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Vladimir Putin’s doom-laden threats in yesterday’s eerie early morning TV broadcast will have sent chills to many.
The Kremlin despot, who commands the world’s largest nuclear stockpile of nearly 6,000 warheads, has threatened the West with brutal retaliation for its continued support for Ukraine.
Or, as he put it, in his twisted narrative: “If the territorial integrity of our country is threatened, we will use all available means to protect our people – this is not a bluff.”
It is easy to characterize this threat as the chatter of a madman. Still paranoid about catching Covid and concerned about assassination attempts, Putin spends most of his time in the Kremlin or one of its many palaces.
He surrounds himself with yes-men who cringe when they’re spouting half-truths — or whatever they think their boss wants to hear. And when things go wrong, the hunt for scapegoats intensifies.
And now things are really going wrong.
Edward Lucas: ‘As Russia finds itself on the diplomatic scene, it is becoming increasingly isolated, a pariah status highlighted by Putin’s absence at the United Nations General Assembly this week in New York’
In bomb-ravaged Ukraine, Putin’s forces are rapidly withdrawing, leaving traces of horrific war crimes.
On the diplomatic scene, Russia is increasingly isolated, a pariah status highlighted by Putin’s absence from the United Nations General Assembly this week in New York.
What this latest escalation proves, however, is that Putin will never accept defeat. And the longer this failing war continues, the angrier the architect will become.
But does the threat of Armageddon mean he’s now completely lost his marbles? Or was yesterday’s speech a carefully crafted warning to the West?
The answer is not clear-cut. Former German Chancellor Angela Merkel once said of Putin that he lives “in another world”. Personally, I find it easiest to think of him as a gangland boss.
Like any mafioso boss, he wants to project a terrifying image. But that doesn’t mean he’s a madman. Instead, he just sees things differently from the rest of us.
He has no interest in fair governance. Corruption is not a crime, but a political instrument.
Abuse of power is how he rewards his friends and punishes his enemies. And facts only matter if they fit his version of reality.
Protests have erupted in Moscow after Putin’s announcement of reservist mobilization. Here the riot police are holding a protester
Putin’s justification for the war in Ukraine has always been based on a central lie: that he is trying to free the country from the neo-Nazi leadership.
At the moment, Putin is desperate – as evidenced by the “partial mobilization” of up to 300,000 military reservists announced yesterday by Russian Defense Minister Sergei Shoigu.
But no amount of poorly trained soldiers will fix Russia’s rumpled army. Putin’s military leaders know this.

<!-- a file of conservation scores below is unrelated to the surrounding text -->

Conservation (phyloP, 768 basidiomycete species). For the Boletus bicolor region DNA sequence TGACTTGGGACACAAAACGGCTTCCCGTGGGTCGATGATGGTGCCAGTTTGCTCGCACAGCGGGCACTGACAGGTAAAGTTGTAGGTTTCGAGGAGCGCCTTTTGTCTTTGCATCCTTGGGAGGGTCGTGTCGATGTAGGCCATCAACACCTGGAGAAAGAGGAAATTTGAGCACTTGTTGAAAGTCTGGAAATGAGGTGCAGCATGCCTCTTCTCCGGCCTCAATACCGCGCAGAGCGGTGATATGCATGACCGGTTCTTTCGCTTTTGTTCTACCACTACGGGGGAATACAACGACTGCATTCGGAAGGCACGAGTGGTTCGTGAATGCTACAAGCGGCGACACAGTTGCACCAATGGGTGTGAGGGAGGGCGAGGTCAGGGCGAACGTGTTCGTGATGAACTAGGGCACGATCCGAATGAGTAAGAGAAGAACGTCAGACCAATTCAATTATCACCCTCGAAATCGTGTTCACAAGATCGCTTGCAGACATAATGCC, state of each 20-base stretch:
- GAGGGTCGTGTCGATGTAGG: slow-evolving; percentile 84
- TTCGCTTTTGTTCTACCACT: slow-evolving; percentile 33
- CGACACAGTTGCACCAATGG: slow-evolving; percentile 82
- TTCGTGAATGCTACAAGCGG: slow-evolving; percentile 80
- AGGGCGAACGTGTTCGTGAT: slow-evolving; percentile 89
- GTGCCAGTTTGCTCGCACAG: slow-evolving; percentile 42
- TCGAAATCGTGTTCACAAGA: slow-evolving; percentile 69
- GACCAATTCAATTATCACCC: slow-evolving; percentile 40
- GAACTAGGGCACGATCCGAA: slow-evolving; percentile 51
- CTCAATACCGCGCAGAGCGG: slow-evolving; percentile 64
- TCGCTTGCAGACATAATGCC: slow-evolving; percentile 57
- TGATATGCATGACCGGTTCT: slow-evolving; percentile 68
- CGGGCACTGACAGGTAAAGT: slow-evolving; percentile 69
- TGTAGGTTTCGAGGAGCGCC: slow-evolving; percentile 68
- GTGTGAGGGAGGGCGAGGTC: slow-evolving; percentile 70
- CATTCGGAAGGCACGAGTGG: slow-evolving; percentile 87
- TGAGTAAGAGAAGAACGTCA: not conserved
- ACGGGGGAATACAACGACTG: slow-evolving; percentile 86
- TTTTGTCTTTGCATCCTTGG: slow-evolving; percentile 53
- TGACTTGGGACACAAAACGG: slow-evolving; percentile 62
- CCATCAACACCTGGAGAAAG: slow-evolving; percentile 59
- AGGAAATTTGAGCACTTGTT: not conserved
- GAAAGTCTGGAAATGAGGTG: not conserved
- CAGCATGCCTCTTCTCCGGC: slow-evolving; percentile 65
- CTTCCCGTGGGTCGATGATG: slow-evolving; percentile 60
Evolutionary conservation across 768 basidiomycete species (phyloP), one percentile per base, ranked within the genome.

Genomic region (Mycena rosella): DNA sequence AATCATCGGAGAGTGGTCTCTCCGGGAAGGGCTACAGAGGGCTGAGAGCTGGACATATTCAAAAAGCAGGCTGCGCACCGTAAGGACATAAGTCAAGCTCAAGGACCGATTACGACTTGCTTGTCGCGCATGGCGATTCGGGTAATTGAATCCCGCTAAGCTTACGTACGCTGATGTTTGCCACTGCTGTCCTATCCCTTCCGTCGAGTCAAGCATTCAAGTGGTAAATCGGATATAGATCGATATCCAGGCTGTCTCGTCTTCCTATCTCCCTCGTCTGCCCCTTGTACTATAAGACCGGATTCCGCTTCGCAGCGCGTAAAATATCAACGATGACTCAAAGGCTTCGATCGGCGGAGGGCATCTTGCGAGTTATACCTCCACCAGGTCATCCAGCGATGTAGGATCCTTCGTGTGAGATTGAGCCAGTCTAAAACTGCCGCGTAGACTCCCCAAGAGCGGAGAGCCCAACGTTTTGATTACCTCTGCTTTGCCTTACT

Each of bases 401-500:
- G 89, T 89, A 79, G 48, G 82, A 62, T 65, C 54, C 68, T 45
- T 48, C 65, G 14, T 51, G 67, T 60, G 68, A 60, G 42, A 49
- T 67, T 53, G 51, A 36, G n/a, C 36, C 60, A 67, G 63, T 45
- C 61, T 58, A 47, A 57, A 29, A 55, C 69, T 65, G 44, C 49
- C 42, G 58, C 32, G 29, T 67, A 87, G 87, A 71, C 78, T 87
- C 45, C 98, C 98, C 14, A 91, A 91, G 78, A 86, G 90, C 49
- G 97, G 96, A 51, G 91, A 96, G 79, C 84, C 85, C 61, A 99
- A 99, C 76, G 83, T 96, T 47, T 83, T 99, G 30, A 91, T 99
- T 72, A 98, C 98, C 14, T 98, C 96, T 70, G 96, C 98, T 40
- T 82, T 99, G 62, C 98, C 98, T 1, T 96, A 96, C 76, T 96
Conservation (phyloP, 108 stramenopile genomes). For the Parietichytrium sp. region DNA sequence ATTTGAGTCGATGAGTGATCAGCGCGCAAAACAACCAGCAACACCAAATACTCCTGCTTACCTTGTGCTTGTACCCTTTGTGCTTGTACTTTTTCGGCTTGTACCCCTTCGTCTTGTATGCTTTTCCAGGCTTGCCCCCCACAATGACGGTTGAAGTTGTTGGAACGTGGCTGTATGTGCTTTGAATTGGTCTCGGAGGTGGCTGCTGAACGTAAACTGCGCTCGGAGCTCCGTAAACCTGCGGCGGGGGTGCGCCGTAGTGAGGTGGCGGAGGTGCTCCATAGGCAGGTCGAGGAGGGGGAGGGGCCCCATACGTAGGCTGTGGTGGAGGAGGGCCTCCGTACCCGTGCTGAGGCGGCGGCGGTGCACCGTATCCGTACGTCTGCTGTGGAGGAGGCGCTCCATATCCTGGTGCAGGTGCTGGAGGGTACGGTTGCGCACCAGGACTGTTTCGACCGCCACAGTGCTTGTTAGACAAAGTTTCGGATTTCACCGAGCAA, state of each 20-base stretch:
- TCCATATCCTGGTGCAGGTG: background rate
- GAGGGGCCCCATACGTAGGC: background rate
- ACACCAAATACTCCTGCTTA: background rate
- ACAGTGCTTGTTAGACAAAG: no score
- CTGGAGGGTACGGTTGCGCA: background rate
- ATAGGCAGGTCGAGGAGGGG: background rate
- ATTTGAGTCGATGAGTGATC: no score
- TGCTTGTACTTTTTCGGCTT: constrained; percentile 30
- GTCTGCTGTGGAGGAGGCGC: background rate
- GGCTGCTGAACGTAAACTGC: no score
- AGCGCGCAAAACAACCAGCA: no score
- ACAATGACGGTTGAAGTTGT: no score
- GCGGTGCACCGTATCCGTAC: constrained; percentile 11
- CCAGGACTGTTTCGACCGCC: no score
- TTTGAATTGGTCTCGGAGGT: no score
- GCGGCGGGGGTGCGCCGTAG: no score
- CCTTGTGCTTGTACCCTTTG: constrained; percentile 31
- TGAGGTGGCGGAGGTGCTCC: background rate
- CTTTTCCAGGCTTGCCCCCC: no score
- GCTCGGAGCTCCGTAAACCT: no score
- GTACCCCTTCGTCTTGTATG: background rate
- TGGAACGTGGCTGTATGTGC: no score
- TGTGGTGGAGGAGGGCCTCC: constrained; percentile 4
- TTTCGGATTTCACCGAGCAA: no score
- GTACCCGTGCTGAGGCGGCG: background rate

Like Hitler’s generals 80 years ago, they see their commander in chief, far from being the strategic genius he thinks he is, fighting a losing battle.
The ‘war of words’ represents the only battlefield where Putin can still effectively flex his muscles.
But we’ve been here before. Putin first raised the specter of a nuclear holocaust at the start of the attack six months ago. And while he’s desperate now, he’s not suicidal (not yet, at least).
And he is sure that any nuclear attack, even on non-Nato Ukraine, would be disastrous for Russia, bring no appreciable military advantage and provoke international outrage.
When it comes to brute force, the West as a collective is much bigger and much stronger than Russia. Moreover, such a move would alienate Russia’s biggest supporter, China, which has repeatedly warned not to make this war nuclear.
Edward Lucas: Right now Putin is desperate – as evidenced by the ‘partial mobilization’ of up to 300,000 military reservists announced yesterday by Russian Defense Minister Sergei Shoigu
Putin also has to wonder whether his holly-eyed generals would actually follow his orders to push Russia into the nuclear abyss.
His hope, then, is that terrifying rhetoric will panic the West by reducing their support for Ukraine and helping to organize a ceasefire, a deal that may well involve territorial concessions to Russia, leaving Putin the victor. can run away.
But, as Liz Truss demonstrated this week in her pledge to meet or exceed the £2.3bn spent so far on aid for Ukraine by 2023, Britain won’t blink. President Biden shows no signs of flinching either.
So, in a final hopeless battle for control, could Putin hit the proverbial button? It’s not completely unachievable.
However, I believe we are witnessing Putin’s final stage. Like any aging mob boss, he feels his power ebbing away.
If history teaches us anything, it is that Russian tsars do not tend to die peacefully in their sleep.
For years, Putin wrote the national story of his country, with himself as the main character. But now a new chapter is looming – and it will be written by others.
New rulers would certainly find it easy to scapegoat Putin for the disastrous war in Ukraine. They might push for a ceasefire and hope that a war-weary world will settle for an imperfect peace.
Of course, until he gets the slap on the shoulder or falls victim to a bloody coup in the Kremlin, the nuclear option remains a last resort for an increasingly cornered Putin.
But in the end, even the threat of harnessing the full power of the Russian arsenal will not save him from inevitable and self-inflicted demise.